O.K. Now that that’s out of the way, let’s talk politics.  Too soon, you say? Hold your horses.  At this writing, it is merely a matter of hours since his death and Scalia’s corpulent corpse isn’t even cold yet.

Yet at this writing, Senate Majority Leader Mitch McConnell is already making statements that the Senate should prevent President Obama from appointing Scalia’s successor and that the nomination and confirmation of a new justice should wait until after the new president is in office, more than 11 months from now.

At this writing, Dr. Ben Carson, perhaps in some last-ditch effort to regain what he believed to be relevance, has said he doesn’t think a new justice should be sworn in until the next administration:

“It might perhaps be good to wait until we have a new president and someone who is going to put in the requisite amount of research into finding a strict constitutionalist.”

At this writing, Senator Chuck Grassley of Iowa has tossed his two cents in:

“… it only makes sense that we defer to the American people who will elect a new president to select the next Supreme Court Justice.”

At this writing, Senator Lindsay Graham has been slightly softer in his views, but every bit as crazy. He’s stated that there should be consensus in the Senate around the nominee but then suggested arch-conservative Orrin Hatch.

If there is any Democratic voter who says that they just won’t vote in November if their candidate isn’t the nominee, let today’s events be a warning. If you think the hyperpartisanship of today’s politics is bad, let your mind wander to just what it would look like with a Republican president and a Republican-controlled Congress, with nominations of multiple Supreme Court justices as bad or worse than Scalia. Enjoy your worst nightmare.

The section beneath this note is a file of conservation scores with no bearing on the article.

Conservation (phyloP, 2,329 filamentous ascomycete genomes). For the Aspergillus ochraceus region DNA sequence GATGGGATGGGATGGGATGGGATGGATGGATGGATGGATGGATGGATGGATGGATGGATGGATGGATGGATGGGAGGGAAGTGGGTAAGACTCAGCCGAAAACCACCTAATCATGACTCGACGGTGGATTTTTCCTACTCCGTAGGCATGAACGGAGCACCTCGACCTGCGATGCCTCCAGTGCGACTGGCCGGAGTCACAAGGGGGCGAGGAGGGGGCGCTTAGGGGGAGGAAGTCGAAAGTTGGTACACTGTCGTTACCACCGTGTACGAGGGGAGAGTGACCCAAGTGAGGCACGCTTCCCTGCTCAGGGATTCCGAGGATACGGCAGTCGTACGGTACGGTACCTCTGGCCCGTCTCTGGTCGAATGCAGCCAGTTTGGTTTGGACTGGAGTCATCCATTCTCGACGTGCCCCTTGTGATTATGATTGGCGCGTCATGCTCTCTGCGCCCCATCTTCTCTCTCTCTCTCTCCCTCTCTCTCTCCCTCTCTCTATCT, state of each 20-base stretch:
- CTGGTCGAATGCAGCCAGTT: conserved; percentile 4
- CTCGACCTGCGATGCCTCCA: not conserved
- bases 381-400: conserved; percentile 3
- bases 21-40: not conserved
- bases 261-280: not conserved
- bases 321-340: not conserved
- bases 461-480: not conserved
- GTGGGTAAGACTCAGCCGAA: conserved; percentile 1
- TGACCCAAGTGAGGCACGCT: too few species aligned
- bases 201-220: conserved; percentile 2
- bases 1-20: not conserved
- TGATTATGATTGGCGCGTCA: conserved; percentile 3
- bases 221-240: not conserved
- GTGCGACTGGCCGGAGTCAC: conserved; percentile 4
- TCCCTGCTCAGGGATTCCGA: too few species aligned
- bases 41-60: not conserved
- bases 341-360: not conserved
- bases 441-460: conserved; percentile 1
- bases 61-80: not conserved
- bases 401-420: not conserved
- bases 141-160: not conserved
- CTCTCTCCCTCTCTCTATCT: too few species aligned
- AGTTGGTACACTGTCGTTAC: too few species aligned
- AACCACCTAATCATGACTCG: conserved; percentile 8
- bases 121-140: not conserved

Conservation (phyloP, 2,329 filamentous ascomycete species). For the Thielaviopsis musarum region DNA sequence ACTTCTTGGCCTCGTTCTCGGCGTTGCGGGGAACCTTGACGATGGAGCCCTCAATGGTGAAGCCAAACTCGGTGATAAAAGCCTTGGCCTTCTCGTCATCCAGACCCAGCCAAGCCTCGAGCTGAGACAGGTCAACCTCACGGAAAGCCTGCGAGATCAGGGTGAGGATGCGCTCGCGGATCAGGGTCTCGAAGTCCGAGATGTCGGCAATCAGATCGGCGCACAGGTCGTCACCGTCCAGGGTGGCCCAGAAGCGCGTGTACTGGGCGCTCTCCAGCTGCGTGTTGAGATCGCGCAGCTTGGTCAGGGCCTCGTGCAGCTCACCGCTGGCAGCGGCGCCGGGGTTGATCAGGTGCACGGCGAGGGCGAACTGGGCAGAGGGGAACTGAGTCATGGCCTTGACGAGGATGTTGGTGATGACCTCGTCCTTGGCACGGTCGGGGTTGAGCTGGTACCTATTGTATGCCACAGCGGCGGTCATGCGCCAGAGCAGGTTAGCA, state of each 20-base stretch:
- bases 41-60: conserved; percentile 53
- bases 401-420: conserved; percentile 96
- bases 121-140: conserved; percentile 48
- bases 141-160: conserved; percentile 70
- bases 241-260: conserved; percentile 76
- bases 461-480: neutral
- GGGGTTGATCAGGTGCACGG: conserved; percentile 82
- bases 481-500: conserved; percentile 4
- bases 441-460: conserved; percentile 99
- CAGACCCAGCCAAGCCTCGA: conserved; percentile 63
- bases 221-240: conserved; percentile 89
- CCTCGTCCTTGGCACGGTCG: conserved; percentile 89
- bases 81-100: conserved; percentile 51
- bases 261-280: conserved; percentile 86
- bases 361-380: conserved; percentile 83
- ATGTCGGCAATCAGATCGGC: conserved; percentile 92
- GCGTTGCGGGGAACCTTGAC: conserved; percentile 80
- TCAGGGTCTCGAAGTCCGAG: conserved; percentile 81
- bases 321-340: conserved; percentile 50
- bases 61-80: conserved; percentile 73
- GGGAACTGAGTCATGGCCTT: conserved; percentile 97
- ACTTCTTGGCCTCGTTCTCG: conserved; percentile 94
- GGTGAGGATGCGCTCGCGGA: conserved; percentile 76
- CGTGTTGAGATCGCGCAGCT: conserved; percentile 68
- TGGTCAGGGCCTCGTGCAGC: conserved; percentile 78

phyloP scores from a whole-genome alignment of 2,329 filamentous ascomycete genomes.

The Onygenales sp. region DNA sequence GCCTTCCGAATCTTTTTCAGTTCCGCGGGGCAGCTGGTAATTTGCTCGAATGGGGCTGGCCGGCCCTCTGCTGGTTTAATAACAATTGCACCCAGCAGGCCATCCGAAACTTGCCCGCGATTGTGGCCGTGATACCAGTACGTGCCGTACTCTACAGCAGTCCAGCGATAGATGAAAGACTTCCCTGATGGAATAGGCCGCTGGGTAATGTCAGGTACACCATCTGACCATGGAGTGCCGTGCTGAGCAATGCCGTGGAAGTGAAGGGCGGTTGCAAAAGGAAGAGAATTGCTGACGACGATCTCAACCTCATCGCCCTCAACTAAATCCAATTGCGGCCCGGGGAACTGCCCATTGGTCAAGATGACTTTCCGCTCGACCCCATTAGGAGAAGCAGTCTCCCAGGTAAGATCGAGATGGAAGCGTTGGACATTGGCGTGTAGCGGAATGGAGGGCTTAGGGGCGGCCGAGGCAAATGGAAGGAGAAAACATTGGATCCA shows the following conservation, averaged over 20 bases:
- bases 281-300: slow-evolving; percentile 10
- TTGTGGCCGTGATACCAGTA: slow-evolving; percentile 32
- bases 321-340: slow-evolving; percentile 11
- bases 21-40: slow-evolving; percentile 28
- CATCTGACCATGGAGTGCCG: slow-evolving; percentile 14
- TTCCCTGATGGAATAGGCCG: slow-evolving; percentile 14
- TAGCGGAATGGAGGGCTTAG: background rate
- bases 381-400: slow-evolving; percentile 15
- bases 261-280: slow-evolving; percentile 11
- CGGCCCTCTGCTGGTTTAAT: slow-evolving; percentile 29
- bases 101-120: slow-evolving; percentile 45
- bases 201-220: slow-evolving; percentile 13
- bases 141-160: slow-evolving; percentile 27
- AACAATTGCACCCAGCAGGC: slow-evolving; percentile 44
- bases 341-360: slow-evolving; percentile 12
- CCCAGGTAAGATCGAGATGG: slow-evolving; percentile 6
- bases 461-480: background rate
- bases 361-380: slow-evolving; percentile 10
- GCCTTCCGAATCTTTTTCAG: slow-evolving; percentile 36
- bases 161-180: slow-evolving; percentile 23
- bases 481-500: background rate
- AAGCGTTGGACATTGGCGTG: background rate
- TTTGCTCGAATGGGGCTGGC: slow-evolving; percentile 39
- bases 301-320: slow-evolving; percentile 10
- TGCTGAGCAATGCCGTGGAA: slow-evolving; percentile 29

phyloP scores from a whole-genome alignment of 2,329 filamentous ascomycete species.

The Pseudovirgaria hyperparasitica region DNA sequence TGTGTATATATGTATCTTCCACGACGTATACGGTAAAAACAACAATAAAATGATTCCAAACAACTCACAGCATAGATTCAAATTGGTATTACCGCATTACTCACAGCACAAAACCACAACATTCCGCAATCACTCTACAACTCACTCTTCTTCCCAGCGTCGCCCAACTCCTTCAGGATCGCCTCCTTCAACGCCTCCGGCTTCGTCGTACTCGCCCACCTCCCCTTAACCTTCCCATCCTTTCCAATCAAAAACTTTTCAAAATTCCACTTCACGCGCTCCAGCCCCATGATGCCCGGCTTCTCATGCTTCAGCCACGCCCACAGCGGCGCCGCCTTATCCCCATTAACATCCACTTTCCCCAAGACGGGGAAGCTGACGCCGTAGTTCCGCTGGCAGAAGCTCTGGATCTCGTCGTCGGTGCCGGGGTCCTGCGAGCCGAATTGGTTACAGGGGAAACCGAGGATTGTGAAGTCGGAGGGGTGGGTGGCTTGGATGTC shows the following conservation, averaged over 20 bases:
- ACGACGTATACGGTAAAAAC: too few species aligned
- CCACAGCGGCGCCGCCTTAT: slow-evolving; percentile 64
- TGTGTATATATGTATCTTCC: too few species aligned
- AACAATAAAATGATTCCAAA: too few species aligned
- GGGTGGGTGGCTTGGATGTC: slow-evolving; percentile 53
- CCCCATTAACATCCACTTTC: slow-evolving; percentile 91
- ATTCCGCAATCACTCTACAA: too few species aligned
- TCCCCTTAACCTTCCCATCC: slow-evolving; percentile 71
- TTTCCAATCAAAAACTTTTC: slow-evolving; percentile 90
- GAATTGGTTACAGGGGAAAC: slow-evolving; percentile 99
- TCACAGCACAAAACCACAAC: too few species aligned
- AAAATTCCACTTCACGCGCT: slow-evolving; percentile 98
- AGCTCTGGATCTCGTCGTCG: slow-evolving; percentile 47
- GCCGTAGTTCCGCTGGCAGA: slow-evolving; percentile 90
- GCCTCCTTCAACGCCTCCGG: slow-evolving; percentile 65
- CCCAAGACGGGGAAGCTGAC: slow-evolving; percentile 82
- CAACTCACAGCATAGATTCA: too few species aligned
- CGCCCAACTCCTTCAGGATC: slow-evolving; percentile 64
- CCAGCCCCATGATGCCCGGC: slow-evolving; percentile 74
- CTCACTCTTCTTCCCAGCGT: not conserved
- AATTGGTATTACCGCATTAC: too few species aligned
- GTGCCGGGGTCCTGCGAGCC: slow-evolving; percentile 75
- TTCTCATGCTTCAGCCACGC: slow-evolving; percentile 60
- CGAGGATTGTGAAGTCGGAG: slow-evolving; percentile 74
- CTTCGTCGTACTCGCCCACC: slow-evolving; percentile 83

Walter Scott

Deja Vu with a View

It has happened again: another white police officer shooting an unarmed black man under deeply questionable circumstances.  These occurrences happen so frequently, they’re almost predictable.

However, the most recent police shooting (or, at least, the most recent one that is garnering national attention) has even some of the most ardent and loyal supporters of police decrying the law enforcement officer’s side of the story.  This would not be the case were it not for the video of the actual shooting, which surfaced yesterday via The New York Times.

The video is chilling to watch.

The North Charleston, S.C. police department, upon seeing the video, almost immediately fired Michael Slager, the officer who fired eight bullets at Walter Scott as Scott ran away from him.  Slager was also immediately charged with murder once the video showed what had transpired.

But there are still so many questions that need to be answered, among them:

  • Was Slager’s police report about the incident (that took place several days before the video surfaced) completely at odds with the events that are shown in the video?  Is that an explanation for the uncharacteristic haste with which he was charged?
  • What is the object that Slager picked up and subsequently dropped close to Scott?  Was this the stun gun that the officer claimed that Scott was reaching for?  Why did Slager retrieve this object before attempting to come to Scott’s aid or summoning additional help?
  • Why does Slager’s action – retrieving and relocating that object – appear to be so automatic?  Is this an indication of just how commonplace this sort of behavior is when officers in North Charleston are unaware that they are being filmed?
  • Why do the additional police reports filed by other officers who were next on the scene align so closely with Slager’s account of the events?  Was there collusion that was part of the cover-up?

And perhaps the biggest question:

  • What role did race place in all of this?